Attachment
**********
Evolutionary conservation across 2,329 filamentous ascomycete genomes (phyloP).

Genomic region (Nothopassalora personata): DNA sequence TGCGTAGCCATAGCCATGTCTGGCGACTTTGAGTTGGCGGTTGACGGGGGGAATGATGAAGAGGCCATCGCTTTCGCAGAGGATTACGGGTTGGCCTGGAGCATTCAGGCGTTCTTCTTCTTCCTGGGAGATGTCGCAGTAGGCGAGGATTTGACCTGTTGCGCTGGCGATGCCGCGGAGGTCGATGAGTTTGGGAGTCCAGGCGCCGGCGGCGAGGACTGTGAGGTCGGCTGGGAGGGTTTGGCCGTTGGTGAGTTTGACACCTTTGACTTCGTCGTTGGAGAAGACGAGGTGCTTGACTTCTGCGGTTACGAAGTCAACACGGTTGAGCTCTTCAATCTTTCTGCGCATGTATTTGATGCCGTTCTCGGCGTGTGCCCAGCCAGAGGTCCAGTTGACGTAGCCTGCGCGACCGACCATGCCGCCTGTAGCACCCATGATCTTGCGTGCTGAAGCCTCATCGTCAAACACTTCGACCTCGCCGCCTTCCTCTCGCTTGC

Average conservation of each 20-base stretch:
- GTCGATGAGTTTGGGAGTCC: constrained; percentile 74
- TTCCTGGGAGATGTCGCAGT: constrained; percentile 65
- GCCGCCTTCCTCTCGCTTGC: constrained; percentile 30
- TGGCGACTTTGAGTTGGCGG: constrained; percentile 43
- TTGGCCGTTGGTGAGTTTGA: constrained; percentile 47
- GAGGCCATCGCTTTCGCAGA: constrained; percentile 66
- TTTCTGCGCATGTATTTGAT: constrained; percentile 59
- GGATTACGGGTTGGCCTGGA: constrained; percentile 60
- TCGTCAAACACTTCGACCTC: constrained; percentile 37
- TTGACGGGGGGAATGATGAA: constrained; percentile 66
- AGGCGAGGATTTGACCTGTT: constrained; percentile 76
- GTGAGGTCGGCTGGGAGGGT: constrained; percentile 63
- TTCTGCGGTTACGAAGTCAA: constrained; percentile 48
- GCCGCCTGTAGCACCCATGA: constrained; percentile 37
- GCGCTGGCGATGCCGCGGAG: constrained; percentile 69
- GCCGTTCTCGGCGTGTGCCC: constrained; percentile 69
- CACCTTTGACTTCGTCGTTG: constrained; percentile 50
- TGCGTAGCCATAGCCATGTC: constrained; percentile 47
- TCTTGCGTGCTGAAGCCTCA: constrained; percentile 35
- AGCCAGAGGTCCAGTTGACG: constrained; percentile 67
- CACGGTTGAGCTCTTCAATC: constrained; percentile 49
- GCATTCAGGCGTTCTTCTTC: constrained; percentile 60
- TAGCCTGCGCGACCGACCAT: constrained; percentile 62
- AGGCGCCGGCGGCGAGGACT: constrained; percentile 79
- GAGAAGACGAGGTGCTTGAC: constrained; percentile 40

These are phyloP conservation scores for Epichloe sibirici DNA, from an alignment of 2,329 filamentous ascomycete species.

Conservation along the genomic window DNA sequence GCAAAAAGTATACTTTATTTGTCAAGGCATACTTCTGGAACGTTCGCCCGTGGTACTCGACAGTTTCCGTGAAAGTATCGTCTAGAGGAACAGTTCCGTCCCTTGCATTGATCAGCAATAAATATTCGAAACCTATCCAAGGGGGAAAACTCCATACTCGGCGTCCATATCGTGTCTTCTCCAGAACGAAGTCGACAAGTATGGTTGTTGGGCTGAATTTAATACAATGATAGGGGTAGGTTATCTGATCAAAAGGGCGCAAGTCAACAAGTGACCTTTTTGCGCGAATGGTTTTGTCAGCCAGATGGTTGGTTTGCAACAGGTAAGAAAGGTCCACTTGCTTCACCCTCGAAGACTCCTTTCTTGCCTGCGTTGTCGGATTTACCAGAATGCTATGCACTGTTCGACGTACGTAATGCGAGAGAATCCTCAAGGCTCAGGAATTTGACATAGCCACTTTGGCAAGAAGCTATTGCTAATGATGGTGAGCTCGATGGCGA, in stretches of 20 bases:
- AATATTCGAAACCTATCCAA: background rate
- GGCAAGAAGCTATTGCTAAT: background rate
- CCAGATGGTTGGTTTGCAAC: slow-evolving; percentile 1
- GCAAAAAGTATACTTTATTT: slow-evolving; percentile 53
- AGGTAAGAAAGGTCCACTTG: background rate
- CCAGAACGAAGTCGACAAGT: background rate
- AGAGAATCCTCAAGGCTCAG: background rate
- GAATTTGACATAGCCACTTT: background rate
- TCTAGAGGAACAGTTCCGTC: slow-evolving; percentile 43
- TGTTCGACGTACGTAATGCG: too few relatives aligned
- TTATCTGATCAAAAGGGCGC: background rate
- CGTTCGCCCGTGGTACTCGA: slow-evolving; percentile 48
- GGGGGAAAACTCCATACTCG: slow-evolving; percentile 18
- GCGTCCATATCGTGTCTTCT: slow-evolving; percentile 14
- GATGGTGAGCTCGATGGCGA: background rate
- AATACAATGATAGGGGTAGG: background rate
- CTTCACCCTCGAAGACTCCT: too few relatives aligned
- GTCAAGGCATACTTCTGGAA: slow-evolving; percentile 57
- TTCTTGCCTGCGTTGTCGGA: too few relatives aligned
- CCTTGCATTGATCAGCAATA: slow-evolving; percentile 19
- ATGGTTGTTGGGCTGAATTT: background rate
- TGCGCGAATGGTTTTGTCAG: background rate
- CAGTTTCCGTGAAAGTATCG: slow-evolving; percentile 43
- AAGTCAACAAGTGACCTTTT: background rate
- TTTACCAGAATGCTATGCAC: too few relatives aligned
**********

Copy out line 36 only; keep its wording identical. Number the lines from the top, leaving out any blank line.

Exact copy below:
- CCAGAACGAAGTCGACAAGT: background rate